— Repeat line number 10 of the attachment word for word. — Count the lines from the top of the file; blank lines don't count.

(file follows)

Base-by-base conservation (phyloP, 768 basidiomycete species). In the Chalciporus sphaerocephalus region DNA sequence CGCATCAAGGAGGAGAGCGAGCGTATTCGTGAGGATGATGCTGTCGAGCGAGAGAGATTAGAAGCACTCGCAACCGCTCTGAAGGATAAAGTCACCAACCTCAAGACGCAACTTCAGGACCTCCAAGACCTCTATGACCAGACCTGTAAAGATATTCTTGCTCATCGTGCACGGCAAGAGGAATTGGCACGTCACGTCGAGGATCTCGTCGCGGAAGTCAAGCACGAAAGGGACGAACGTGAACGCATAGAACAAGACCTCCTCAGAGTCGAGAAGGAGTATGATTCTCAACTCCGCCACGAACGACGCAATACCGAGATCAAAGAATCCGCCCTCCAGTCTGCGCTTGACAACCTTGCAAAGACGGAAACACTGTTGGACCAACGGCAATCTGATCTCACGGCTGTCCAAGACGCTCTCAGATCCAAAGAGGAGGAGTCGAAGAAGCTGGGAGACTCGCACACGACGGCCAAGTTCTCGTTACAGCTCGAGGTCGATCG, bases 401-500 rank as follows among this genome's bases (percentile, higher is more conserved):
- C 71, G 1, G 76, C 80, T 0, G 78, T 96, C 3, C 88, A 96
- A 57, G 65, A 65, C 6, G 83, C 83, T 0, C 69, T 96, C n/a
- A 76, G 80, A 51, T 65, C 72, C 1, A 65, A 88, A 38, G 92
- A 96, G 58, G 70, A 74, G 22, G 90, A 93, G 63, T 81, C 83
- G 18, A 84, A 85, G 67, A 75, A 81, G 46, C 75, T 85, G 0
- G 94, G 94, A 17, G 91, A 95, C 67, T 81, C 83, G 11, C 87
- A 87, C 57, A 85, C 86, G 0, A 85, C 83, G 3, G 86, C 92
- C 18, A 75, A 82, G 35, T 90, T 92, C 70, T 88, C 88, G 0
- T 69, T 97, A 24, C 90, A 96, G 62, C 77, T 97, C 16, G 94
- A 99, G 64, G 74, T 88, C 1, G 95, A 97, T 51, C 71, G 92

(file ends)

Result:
- T 69, T 97, A 24, C 90, A 96, G 62, C 77, T 97, C 16, G 94